Big Walls Make Bad Neighbors
Where building has occurred, the neighbors haven’t been happy. Bulldozers and other heavy machinery were brought up to the edge of the Oregon Pipe National Monument outside Tucson. There the crews also detonated bedrock to lay the barrier’s foundation. Crews removed cactus and other plant life near the international wildlife preserve to make way for access roads, which Border Patrol say are needed to enhance security. The Army Corps of Engineers in February conducted a series of controlled blasts along a sacred Native American heritage site known as Monument Hill.

These are just a few of the indignities to our natural resources, our environment, and our Native American peoples in the mad dash to protect the country from “marauding caravans.” Remember the caravans? So 2019—they were last year’s scapegoats. The people to fear this year are “people of color who are coming for your suburbs, led by Corey Gardner and the Democrats!”

Good Walls Make Good Neighbors
Of course, if artists and architects from both Mexico and America had collaborated to design the wall it might have been more welcoming as cultural destination. In fact it might have been a money maker for tourism on both sides of the border, but who cares about money in these days?

Architects’ rendering of Border Cultural Destination

Truth and Lies
I grew up in the Deep South back in the awful days when governors stood in school house doors to prevent black children from attending classes with white kids. I thought America today was better than this. While Black Lives Matter protests have been peaceful and the vast majority of demonstration events associated with the BLM movement are non-violent, unfortunately disinformation campaigns have convinced some that the opposite is true.

However, in more than 93% of all demonstrations connected to the BLM movement, demonstrators have not engaged in violence or destructive activity. Peaceful protests have been reported in over 2,400 distinct locations around the country. Violent demonstrations, meanwhile, have been limited to fewer than 220 locations — under 10% of the areas that experienced peaceful protests.

Right-wing Extremism
Right-wing extremists perpetrated two thirds of the attacks and plots in the United States in 2019. In addition, right-wing extremism accounted for over 90 percent between January 1 and May 8, 2020. Second, terrorism in the United States will likely increase over the next year in response to several factors. One of the most concerning is the 2020 U.S. presidential election, before and after which extremists may resort to violence, depending on the outcome of the election. Far-right and far-left networks have used violence against each other at protests, raising the possibility of escalating violence during the election period.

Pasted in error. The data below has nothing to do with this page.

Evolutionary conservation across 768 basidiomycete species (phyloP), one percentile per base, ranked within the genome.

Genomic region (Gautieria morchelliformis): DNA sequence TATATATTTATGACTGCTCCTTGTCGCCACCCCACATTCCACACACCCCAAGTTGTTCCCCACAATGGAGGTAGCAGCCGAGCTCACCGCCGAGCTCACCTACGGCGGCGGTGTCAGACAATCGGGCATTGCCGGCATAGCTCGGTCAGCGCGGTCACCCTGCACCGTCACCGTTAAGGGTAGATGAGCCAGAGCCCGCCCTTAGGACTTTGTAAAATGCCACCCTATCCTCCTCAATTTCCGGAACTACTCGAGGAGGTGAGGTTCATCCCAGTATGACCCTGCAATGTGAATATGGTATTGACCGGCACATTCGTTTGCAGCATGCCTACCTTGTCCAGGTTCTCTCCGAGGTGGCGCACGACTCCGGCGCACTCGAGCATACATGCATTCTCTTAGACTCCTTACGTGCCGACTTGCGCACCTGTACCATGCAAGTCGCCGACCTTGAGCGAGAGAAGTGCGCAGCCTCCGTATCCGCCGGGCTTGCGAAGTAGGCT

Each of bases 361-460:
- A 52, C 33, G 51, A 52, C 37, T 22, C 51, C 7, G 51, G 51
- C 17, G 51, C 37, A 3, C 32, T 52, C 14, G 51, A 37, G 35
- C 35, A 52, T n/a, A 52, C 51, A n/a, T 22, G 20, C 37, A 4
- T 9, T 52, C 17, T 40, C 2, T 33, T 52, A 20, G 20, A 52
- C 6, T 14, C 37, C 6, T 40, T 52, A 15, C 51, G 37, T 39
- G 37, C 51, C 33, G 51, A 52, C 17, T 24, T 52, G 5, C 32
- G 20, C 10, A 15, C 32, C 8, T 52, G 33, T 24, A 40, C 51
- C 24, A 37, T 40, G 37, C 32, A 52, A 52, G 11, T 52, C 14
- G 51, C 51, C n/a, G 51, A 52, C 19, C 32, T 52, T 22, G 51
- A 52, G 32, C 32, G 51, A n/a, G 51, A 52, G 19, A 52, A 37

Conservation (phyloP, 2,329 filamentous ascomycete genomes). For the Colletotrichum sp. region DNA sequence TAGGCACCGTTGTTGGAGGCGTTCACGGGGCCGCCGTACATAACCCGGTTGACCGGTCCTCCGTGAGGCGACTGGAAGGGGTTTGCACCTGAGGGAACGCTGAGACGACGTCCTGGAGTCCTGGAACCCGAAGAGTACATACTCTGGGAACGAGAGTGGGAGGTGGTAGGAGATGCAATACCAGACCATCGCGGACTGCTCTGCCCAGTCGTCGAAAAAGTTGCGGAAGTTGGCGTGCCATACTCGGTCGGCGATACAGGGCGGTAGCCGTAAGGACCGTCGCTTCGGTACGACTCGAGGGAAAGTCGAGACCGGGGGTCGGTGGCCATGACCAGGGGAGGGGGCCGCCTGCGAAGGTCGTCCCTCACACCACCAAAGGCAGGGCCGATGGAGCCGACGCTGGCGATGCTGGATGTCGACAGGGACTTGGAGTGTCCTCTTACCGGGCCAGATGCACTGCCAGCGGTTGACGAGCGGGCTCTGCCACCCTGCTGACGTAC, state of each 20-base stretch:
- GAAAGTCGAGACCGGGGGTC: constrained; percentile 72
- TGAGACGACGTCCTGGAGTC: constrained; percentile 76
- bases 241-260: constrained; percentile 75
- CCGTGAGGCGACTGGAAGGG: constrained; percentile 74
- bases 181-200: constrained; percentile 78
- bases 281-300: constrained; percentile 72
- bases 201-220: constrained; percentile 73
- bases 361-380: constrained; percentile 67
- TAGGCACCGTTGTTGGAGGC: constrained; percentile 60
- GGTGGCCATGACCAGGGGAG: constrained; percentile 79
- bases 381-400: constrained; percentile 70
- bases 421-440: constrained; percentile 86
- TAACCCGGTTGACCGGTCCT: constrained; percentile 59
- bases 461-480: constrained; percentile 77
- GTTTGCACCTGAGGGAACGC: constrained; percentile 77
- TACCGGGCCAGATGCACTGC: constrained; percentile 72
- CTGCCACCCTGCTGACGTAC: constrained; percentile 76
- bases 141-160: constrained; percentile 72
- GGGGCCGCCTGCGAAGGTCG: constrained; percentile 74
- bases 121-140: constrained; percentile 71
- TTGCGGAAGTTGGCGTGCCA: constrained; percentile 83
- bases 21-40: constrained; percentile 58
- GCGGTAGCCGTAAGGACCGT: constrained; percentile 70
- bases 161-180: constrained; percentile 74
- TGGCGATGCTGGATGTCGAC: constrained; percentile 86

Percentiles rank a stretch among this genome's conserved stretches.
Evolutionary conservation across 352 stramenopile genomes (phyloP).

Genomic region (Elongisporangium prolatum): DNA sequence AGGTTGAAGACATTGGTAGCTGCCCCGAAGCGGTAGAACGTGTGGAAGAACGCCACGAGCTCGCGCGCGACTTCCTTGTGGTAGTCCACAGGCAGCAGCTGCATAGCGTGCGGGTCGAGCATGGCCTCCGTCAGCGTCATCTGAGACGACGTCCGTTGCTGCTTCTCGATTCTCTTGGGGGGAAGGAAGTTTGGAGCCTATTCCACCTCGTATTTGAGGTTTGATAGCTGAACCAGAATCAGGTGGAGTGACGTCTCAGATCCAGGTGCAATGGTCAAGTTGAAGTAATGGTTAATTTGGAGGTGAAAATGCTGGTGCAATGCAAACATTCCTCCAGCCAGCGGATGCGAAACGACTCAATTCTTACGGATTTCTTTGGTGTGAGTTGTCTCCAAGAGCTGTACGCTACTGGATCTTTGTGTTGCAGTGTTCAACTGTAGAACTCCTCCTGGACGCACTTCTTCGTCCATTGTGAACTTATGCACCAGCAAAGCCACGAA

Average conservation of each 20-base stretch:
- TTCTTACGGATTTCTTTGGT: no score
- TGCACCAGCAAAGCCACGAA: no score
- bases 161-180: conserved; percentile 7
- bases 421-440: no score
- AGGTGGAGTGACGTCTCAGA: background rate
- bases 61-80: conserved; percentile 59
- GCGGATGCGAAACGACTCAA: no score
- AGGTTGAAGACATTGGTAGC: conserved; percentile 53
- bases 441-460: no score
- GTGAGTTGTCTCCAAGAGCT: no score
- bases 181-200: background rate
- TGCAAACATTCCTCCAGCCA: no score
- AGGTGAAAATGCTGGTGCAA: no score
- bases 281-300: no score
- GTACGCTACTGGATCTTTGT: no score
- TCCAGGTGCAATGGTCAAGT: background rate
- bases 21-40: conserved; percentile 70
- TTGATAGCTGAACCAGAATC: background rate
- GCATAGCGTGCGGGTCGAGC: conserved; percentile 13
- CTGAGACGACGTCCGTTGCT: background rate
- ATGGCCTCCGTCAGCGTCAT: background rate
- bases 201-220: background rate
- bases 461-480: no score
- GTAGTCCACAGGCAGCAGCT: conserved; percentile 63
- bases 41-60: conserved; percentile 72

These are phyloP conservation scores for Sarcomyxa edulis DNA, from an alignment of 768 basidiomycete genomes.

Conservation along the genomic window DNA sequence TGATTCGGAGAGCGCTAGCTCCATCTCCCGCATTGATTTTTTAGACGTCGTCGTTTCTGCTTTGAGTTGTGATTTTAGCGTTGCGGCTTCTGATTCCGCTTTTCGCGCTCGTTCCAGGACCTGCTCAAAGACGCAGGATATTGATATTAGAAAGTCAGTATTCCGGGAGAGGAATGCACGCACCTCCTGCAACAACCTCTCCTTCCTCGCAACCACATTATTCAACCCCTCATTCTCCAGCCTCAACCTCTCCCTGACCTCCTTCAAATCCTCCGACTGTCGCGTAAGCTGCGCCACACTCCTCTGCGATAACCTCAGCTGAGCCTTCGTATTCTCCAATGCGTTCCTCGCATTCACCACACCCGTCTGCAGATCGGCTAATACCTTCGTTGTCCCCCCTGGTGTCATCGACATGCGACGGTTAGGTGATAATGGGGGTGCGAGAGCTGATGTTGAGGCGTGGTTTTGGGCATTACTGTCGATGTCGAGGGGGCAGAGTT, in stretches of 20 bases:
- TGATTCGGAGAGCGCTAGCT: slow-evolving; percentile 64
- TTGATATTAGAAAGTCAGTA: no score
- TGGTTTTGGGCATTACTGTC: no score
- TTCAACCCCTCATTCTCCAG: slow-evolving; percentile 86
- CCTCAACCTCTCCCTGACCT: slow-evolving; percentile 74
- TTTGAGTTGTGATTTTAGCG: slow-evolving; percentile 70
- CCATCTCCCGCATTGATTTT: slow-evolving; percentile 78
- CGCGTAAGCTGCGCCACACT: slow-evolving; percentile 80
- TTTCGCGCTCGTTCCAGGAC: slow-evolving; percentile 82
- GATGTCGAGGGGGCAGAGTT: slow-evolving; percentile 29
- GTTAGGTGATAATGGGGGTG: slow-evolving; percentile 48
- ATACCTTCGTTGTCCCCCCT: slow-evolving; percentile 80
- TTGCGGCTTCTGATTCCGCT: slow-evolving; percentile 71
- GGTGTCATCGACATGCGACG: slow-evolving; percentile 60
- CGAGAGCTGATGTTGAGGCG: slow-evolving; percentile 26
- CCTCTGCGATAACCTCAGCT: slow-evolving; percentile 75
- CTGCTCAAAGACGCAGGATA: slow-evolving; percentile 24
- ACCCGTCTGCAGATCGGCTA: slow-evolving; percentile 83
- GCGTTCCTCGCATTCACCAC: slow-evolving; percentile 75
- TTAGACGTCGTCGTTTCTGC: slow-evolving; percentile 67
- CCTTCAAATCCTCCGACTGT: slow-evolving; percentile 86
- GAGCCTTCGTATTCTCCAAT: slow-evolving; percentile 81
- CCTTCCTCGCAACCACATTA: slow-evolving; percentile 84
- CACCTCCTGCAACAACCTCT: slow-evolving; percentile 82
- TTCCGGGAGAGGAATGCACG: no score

Between 1994 and 2020, there were 893 terrorist attacks and plots in the United States. Overall, right-wing terrorists perpetrated the majority—57 percent—of all attacks and plots during this period, compared to 25 percent committed by left-wing terrorists, 15 percent by religious terrorists, 3 percent by ethnonationalists, and 0.7 percent by terrorists with other motives.

The Truth Will Set You Free
All terrorism feeds off lies, conspiracies, disinformation, and hatred. Indian leader Mahatma Gandhi urged individuals to practice what he called “satyagraha,” or truth force. “Satyagraha is a weapon of the strong; it admits of no violence under any circumstance whatever; and it always insists upon truth,” he explained. That advice is just as important as it has ever been in the United States.

Mahatma Gandhi practiced Satyagraha or “holding onto truth, ” to designate an attitude of determined but nonviolent resistance to evil. Gandhi’s satyagraha became a major tool in the Indian struggle against British imperialism and has since been adopted by protest groups in other countries. Jesus was fond of saying, “The truth will set you free.”

Tribute to the Victims of Foreign Terrorism
In this 19th anniversary of the Tribute to the Victims of Foreign Terrorism, I wonder if it’s not time to rethink this memorial. The loved ones deserve to be remembered, the brave responders need to be honored, but we need to come to grips with the pain and agonies within our own greater community. The Pandemic has revealed structural inequalities that have been built over generations. Just as our interstate highway system was a great infrastructure project of the 1950’s, but we’ve driven on orange barrel roadways ever since because no one in congress has the will to spend the money on the concrete the people use. Instead they give giant tax breaks to corporations with the thought the money will “trickle down” to those below. When it doesn’t, they try again, thinking “It’ll work THIS TIME.” Now we need to address the cracks in our country and mend our brokenness.

One image depicts a magnificent wall of musical organ pipes, 30 feet tall, punctuated with openings every 20 feet allowing people to pass through. Photo: JM Design Studio

Revisioning and Reimagining Due to the Pandemic